9

How to test a stream in dart? I have this code:

test('words are reading sequentially correct', () {
  WordTrackerInterface wordTracker = WordTracker.byContent('0 1 2');
  wordTracker.setWordsCountPerChunk(1);
  var stream = wordTracker.nextWordStringStream();

  expect(
      stream,
      emitsInOrder(List<Word>.generate(
          6, (i) => i > 2 ? Word('') : Word(i.toString()))));

  for (int i = 0; i < 6; i++) {
    wordTracker.nextWord();
  }
});

I need to test that the member data Word::content which is a String is equal to that provided in the emitsInOrder.

Something like the following for stream:

expect(
    stream,
    emitsInOrder(List<Word>.generate(
        6, (i) => i > 2 ? Word('') : Word(i.toString()))),
    expect((Word actual, Word expected) {
  return actual.content == expected.content;
}));
11

Try using async/await and expectLater

test('words are reading sequentially correct', () async {
  WordTrackerInterface wordTracker = WordTracker.byContent('0 1 2');
  wordTracker.setWordsCountPerChunk(1);
  var stream = wordTracker.nextWordStringStream();

  await expectLater(
      stream,
      emitsInOrder(List<Word>.generate(
          6, (i) => i > 2 ? Word('') : Word(i.toString()))));

  for (int i = 0; i < 6; i++) {
    wordTracker.nextWord();
  }
});
2
  • Hi @Kevin, thanks for your response, but what you've provided is not answering my question. I want inside the emitsInOrder to check if what is emitted from Stream which is Word (object) and that the field 'content' which is of type 'String' is the same 'String' that is provided in the List<Word>.generate – Arkan Aug 22 '18 at 5:47
  • 1
    Something like this (this code is hypothetical): expect(stream, emitsInOrder(List<Word>.generate( 6, (i) => i > 2 ? Word('') : Word(i.toString()))), (Word actual, Word expected) { return actual.content == expected.content; }); – Arkan Aug 22 '18 at 5:53
8

After reading the source code in dart files and reading on the internet, I found the solution: I needed to create a custom Matcher. I tested the following code on my laptop and by referencing other files from my application like 'WordTracker', the code ran as expected.

test('words are reading sequentially correct', () {
    WordTrackerInterface wordTracker = WordTracker.byContent('0 1 2');
    wordTracker.setWordsCountPerChunk(1);
    var stream = wordTracker.nextWordStringStream();

    expect(stream, 
      emitsInOrder(List<Word>.generate(6, (i) => i > 2 ? Word('') : Word(i.toString())).map<WordMatcher>(
        (Word value) => WordMatcher(value))));

    for (int i = 0; i < 6; i++) {
      wordTracker.nextWord();
    }
  });


class WordMatcher extends Matcher {
  Word expected;
  Word actual;
  WordMatcher(this.expected);

  @override
  Description describe(Description description) {
    return description.add("has expected word content = '${expected.content}'");
  }

  @override
  Description describeMismatch(
    dynamic item,
    Description mismatchDescription,
    Map<dynamic, dynamic> matchState,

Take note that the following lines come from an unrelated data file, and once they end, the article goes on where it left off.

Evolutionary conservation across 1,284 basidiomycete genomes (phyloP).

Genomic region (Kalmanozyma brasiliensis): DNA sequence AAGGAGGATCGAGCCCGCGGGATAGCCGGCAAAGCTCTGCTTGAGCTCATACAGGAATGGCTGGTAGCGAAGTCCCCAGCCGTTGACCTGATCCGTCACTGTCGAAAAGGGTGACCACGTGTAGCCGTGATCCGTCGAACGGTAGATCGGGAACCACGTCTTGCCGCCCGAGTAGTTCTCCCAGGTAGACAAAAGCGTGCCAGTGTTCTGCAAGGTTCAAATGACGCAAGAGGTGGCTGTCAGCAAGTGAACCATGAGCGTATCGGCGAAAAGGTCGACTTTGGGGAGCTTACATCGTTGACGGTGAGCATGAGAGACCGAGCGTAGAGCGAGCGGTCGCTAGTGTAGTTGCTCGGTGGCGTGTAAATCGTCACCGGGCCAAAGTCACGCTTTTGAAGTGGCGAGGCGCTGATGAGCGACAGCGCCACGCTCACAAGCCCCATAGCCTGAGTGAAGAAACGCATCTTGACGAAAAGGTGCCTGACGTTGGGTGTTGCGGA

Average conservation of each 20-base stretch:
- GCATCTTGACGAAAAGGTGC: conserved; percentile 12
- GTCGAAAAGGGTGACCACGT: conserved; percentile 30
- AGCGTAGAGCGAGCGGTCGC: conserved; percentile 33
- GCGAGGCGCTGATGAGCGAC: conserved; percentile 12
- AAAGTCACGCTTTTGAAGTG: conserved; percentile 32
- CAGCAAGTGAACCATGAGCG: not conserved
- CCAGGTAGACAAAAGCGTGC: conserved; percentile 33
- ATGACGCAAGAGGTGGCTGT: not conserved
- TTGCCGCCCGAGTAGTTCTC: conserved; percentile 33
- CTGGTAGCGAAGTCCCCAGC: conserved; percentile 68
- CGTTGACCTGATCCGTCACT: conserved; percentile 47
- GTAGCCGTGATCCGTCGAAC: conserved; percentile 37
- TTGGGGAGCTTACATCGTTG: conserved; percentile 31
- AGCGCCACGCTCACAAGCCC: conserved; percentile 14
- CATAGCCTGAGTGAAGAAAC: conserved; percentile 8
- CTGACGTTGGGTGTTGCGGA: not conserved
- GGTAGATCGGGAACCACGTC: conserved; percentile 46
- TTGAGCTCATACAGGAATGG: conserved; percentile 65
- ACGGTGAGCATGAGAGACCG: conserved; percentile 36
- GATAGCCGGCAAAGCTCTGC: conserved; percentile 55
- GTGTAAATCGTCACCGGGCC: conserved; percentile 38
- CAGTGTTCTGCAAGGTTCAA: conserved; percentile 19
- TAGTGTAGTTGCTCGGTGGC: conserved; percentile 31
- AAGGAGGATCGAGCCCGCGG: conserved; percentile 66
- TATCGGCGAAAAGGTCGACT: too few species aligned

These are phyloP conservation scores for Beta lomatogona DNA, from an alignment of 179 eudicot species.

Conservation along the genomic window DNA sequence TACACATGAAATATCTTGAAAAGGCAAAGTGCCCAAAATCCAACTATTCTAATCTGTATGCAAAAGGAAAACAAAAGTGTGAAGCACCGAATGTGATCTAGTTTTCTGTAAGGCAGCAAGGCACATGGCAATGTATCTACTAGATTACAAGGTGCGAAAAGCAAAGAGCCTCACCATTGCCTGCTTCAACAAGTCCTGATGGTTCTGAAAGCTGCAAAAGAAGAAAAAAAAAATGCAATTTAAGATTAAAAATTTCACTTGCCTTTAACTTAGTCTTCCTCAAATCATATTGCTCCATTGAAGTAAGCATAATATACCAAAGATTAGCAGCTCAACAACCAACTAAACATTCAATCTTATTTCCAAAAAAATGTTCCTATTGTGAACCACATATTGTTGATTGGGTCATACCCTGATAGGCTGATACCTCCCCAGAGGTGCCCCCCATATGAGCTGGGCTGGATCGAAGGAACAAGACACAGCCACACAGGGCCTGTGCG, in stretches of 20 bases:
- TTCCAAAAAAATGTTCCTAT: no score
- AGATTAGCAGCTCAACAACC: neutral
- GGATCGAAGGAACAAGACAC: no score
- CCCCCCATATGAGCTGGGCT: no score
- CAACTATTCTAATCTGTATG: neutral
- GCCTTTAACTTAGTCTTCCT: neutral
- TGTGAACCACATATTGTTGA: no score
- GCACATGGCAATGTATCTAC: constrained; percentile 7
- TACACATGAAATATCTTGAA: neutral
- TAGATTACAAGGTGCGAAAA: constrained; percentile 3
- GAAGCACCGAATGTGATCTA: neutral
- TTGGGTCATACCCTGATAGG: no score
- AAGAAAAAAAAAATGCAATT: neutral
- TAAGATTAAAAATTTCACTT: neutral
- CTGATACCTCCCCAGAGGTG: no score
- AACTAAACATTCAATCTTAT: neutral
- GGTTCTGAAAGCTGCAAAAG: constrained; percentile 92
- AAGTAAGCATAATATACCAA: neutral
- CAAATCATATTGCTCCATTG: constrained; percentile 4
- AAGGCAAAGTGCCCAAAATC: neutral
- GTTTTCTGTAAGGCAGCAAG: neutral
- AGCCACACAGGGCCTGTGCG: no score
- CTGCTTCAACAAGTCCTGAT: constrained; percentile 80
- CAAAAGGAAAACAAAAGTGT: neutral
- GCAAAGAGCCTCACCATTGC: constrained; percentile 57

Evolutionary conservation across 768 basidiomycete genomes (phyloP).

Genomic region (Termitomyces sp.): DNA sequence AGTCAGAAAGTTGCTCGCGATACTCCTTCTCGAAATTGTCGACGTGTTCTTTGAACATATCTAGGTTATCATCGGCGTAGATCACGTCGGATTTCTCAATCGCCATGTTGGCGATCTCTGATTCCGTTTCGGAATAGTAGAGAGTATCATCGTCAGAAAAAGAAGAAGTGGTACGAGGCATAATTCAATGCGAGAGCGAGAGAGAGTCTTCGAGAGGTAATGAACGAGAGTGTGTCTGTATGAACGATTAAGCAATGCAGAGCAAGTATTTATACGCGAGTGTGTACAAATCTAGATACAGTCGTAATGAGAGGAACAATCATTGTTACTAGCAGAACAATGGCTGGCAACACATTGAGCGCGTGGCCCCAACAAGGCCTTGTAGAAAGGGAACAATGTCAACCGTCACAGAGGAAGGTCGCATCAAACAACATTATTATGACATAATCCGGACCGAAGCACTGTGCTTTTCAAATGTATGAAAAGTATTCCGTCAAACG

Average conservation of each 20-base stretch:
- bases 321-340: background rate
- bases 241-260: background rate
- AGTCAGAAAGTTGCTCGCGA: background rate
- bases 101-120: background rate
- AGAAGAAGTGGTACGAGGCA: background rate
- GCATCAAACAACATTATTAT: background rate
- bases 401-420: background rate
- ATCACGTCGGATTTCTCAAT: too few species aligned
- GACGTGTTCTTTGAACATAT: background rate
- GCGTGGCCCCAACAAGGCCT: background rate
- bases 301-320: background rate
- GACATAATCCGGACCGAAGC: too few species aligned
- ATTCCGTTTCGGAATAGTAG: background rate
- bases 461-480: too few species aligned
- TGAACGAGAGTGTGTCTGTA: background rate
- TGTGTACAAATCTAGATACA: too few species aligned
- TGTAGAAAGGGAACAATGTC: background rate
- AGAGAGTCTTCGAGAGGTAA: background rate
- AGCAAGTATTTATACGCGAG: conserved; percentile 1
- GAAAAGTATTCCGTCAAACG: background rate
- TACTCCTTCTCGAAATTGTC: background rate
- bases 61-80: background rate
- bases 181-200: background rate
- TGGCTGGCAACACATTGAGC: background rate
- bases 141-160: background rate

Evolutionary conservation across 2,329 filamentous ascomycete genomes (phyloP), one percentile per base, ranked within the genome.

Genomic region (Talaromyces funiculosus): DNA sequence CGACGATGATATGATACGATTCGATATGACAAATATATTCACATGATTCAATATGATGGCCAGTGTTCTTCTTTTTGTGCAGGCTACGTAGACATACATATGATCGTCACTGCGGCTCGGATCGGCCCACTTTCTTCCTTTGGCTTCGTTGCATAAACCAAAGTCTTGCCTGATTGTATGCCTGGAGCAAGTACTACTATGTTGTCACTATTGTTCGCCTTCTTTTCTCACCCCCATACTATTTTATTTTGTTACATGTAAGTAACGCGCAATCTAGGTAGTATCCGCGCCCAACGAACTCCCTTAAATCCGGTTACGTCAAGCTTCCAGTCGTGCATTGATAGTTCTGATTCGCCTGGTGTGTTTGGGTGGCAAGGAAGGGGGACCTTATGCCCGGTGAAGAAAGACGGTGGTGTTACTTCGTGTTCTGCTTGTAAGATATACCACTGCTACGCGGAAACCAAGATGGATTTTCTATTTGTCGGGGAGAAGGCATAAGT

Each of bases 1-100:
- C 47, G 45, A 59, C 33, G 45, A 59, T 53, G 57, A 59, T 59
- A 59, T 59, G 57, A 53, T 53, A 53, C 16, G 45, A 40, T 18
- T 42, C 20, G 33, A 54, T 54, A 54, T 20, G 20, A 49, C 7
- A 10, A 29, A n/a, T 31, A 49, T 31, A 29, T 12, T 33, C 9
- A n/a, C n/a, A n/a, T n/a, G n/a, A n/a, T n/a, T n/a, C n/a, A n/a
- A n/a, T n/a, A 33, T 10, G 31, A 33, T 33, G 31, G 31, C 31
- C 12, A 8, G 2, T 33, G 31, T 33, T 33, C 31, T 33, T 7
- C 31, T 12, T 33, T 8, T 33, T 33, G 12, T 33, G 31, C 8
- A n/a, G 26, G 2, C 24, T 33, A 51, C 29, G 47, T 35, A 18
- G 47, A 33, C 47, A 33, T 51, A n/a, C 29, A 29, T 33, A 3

bool verbose
  ) {
    return mismatchDescription.add("has actual emitted word content = '${matchState['actual'].content}'");
  }

  @override
  bool matches(actual, Map matchState) {
    this.actual = actual;
    matchState['actual'] = actual is Word ? actual : Word('unknown');
    return (actual as Word).content == expected.content;
  }
}
0

If your stream is emitting objects with properties you'd like to test, expectAsync1 can help:

List<Record> expectedRecords = [record1, record2, record3];
int i = 0;
recordStream.listen(
    expectAsync1<void,Record>(
    (record) {
      expect(record.name, expectedRecords[i].name);
      i++;
    }, 
    max: -1)
);

In the above example, expectAsync1 encloses an anonymous function:

    (record) {
      expect(record.name, expectedRecords[i].name);
      i++;
    }

This gets run each time a Record is emitted by the Stream recordStream

The 1 in expectAsync1 is the number of arguments your enclosed function will take. Most often, this would be 1. (record) is the one argument above.

For the above example, expectAsync1 has (optional) type arguments: <void,Record> The 2nd type argument Record tells the enclosed function that the stream item emitted is of Record type, allowing me to use properties like record.name without casting.

The 1st type argument is the return type of your enclosed function. I used void cause the enclosed function isn't returning anything, it's just running an expect Matcher and iterating a counter, which is used to iterate through the list of Record I'm expecting to see (i.e. expectedRecords) in that order.

Max argument

You'll notice the max: -1 below the enclosed function. That's an optional but important argument for expectAsync1 specifying the number of stream items/events we're expecting.

This defaults to 1 if max is not given and your test will fail if more than 1 event is emitted.

The error will be Callback called more times than expected (1).

In the example above I used -1 wich means unlimited events can be emitted/tested. You can specify a non-zero number if you want to test you get exactly that many items/events from your stream, else the test will fail. I could have used max: 3 for my example above.

RxDart

If you're using RxDart BehaviorSubject remember the most recent stream event is emitted upon listen. So in your test, when you start listening / using expectAsync1 there will be an immediate call of the enclosed function with the most recent event.

ReplaySubject will emit all previous stream events upon listen.

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